De Jong and Zammuto were constantly taping, constantly organizing their growing sound libraries. “If a sample made them smile, smirk, sigh, or tear up when they heard it, and that impact stuck for more than a day, they’d keep it,” Pitchfork’s Jeremy D. Larson reports in the liner notes to a 2016 reissue. What kind of toll did this take on the two of them? What is it like to encounter raw sound like this in your everyday life, to always be aware of the potential secondary context of everything you hear? “Everything is music!” Winona Ryder as Björk whimsically declared on SNL’s Celebrity Jeopardy, but what was caricature there was reality for the Books, enthusiasm and all.
I want to think that this way of listening would pull you out of consensus reality, that it would make staying present to the moment — which means holding fast to the meaning of what you hear, not simply hearing it — impossible. But maybe like practicing Zen Buddhist John Cage implied, the mundane and the curious and the sublime are all equally valid, are all artful as long as you’re paying attention. Maybe this kind of listening demanded a hyper-presence.
What is certain is that The Lemon Of Pink is swimming, nearly weightless, in implied meanings. “Take Time,” one of the album’s best tracks, begins with a percolating metallic drum that sounds like it’s been pulled from a Sublime Frequencies LP of kalimba recordings. It’s actually a recording of Zammuto’s friend’s daughter pounding away on a slab of Kentucky limestone, pitch-shifted and edited into shape. So many of the sounds on The Lemon Of Pink were generated in moments like this, making the album effectively a catalog of memories in a way conventional albums simply aren’t. A kick drum is just a kick drum, and doesn’t really point to anything outside itself. But the “Take Time” intro comes with the whole memory of how it was sourced built into it, whether you’re aware of that history or not. Every sample — by every artist, not just the Books — carries a kind of memory, a whiff of story, at least in an implicit way, because it’s been pulled from one context into another. Zammuto, De Jong, and Doerner seemed particularly aware of that, and the dreamy, hypnotic quality of The Lemon Of Pink often feels like a reflection on precisely that.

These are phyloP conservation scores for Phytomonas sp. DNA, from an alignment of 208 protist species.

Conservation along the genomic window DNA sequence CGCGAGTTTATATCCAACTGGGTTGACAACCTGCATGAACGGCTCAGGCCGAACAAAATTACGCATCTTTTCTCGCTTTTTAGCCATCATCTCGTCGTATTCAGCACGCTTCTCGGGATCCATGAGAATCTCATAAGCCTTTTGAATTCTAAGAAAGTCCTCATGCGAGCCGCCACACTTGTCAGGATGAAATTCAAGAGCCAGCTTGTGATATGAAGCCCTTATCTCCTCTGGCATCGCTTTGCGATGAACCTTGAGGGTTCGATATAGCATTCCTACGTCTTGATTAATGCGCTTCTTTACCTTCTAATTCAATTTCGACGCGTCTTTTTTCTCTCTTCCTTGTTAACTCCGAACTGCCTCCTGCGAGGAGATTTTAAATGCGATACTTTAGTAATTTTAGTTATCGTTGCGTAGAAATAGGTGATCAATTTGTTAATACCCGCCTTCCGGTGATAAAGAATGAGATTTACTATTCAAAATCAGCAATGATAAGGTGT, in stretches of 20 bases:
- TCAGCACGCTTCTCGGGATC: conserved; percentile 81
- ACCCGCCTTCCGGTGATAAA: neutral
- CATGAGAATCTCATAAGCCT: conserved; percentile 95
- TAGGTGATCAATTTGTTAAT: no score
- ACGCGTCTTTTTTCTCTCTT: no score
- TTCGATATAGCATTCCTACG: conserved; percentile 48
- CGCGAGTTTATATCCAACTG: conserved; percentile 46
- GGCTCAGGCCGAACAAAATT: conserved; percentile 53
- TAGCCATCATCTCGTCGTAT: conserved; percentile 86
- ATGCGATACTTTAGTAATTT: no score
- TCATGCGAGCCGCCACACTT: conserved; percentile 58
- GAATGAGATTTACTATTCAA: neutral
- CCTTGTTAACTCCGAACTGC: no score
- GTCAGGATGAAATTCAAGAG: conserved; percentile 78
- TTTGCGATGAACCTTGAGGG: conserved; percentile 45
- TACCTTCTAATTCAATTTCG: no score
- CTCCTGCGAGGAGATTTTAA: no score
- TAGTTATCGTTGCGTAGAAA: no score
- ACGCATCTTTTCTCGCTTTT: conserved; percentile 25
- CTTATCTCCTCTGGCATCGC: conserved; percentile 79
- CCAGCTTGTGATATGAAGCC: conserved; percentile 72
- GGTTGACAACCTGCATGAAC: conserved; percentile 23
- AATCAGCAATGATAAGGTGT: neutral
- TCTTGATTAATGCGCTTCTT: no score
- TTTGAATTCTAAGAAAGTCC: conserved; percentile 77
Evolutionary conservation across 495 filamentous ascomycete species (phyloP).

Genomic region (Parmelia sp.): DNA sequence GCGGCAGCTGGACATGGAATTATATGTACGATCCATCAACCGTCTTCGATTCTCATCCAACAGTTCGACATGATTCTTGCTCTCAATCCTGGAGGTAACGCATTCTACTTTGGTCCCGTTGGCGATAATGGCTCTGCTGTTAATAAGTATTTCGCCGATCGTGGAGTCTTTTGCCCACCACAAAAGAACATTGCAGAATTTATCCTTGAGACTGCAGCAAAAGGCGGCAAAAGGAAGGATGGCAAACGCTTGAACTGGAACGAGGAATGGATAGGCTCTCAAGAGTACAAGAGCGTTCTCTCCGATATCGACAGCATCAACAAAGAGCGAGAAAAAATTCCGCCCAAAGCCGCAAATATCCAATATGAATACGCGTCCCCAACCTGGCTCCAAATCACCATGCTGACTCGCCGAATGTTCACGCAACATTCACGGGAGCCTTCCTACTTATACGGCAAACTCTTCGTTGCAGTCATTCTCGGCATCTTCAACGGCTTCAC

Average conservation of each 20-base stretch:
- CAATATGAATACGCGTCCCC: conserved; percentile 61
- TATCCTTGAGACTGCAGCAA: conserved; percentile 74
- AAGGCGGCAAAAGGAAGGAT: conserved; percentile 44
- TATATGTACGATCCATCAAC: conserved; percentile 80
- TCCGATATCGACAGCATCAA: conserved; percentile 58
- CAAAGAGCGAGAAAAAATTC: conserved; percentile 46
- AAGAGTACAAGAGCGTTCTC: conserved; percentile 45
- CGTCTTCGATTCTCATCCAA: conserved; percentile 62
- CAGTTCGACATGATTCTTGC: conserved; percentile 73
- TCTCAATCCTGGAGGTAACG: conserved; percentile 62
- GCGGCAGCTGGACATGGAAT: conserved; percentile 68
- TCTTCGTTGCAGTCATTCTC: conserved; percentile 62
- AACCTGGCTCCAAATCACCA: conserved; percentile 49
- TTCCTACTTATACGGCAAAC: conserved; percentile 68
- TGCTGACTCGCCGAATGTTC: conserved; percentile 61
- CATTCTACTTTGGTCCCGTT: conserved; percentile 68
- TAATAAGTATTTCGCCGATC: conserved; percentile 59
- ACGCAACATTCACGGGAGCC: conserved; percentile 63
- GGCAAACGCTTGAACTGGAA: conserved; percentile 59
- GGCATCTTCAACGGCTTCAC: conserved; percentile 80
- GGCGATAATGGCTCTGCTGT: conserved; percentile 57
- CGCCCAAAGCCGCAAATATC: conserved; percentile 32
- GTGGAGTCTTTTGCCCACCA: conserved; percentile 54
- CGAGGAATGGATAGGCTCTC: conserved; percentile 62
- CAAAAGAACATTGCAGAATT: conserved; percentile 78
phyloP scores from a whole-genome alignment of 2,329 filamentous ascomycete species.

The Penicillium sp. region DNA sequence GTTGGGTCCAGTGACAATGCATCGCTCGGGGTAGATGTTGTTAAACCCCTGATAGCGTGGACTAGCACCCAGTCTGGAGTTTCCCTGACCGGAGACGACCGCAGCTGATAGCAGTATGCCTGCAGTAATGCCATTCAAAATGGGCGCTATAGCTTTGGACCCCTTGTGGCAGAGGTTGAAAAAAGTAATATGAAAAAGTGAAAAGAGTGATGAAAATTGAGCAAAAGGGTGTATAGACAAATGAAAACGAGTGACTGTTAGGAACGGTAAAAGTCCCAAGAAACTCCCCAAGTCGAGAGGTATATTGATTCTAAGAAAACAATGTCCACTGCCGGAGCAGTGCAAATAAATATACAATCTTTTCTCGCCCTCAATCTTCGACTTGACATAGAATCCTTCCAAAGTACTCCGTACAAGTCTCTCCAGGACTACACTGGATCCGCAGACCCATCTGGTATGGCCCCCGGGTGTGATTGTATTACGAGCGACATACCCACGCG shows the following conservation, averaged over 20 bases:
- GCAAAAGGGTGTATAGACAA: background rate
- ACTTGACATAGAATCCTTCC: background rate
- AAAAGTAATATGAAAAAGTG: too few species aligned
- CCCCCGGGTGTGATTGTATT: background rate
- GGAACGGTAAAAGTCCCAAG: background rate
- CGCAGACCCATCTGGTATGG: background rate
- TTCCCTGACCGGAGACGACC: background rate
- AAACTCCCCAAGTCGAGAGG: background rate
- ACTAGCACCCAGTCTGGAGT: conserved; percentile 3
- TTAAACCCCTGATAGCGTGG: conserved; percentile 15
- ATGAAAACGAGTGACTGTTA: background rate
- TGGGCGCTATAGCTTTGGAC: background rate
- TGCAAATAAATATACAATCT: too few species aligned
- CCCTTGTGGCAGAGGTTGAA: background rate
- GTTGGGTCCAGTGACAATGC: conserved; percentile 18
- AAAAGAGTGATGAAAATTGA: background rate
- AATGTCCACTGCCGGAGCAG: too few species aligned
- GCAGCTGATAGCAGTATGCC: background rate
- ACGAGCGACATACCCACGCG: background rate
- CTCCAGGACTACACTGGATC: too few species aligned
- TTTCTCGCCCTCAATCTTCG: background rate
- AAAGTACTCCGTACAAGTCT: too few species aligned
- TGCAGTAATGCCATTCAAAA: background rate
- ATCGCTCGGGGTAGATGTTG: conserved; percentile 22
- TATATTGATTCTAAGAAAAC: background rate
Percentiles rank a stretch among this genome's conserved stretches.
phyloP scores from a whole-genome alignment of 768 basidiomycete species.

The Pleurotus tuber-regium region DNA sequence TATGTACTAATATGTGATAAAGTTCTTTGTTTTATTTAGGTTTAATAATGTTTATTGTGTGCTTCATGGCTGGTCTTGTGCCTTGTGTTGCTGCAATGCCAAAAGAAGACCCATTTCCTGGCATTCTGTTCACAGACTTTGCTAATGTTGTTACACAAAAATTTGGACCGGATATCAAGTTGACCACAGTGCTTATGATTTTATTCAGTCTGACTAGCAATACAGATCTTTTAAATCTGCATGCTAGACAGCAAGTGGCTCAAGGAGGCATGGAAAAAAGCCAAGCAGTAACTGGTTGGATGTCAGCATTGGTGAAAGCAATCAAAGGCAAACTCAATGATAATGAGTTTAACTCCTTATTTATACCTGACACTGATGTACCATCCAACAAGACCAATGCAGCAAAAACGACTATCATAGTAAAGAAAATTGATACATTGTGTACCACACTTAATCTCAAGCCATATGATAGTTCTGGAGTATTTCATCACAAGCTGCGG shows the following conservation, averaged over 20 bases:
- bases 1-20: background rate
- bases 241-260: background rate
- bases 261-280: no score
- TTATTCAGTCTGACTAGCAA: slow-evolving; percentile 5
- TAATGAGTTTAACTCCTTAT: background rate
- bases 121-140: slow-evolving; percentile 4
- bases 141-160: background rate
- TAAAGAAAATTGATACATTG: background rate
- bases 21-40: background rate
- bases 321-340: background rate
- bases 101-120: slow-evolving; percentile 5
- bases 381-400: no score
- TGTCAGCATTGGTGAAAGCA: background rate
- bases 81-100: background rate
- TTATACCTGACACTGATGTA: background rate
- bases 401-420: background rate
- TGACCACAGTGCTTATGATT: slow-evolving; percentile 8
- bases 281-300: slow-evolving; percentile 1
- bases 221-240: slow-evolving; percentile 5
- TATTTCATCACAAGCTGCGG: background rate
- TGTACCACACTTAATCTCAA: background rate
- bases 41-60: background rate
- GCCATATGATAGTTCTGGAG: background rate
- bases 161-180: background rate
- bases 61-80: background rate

The Lemon Of Pink was released before Burial’s Untrue, and before critic Mark Fisher made the concept of hauntology something of a mainstream concept in music criticism. Rather than unrealized futures, the Books were haunted by never-true pasts, American histories that were warmer and jollier and more communal than reality. Coming only two years after Yankee Hotel Foxtrot, the idea that an album of avant-garde Americana might be able to transcend the horrors of post-9/11 America felt not only possible but inspirational; there might be something in our collective mythology worth preserving after all.
For all its technical prowess, The Lemon Of Pink’s foundation was in American folk music, and it’s probably best understood as an outgrowth of that tradition. The banjos and acoustic guitars aren’t just convenient instruments or even contextless musical textures; they were nets that dragged listeners backwards into musical history. Even at their most chopped, it’s impossible to hear them and not think of Harry Smith, of coffeehouses, of foggy appalachia. Like Charles Ives grafting century-old folk melodies into his symphonies, the Books brought something personal out of the past, something universally personal, something all of us — or most of us, or maybe just some of us — felt was a common inheritance, and they shaped a new future from it.
“In a sense, electronic music is folk music,” Zammuto told TapeOp in 2005, “because it’s readily available and you can share it with your friends and community.” In classic folk tradition, The Lemon Of Pink’s ethos has been passed down to artists who have in turn put their own spin on it: the collage confessionals of Panda Bear’s Person Pitch, the viewing history of Oneohtrix Point Never’s Replica. It turned sampling into a singer-songwriter mode despite its own lyrics being mostly processed into illegibility; Bon Iver’s 22, A Million simply flipped the formula. The dynamic between Zammuto and De Jong would toxify, and the Books would disband in 2012; as of 2016, Zammuto says he has no idea where Doerner is. They are not likely to reunite. But for a little while in 2003, in a tiny room warmed with the smell of collard greens, crowded around a rattling PC, they spun together one of the most comforting, confounding, and heartwarming pieces of experimental music ever produced in this country. And they shared it with us.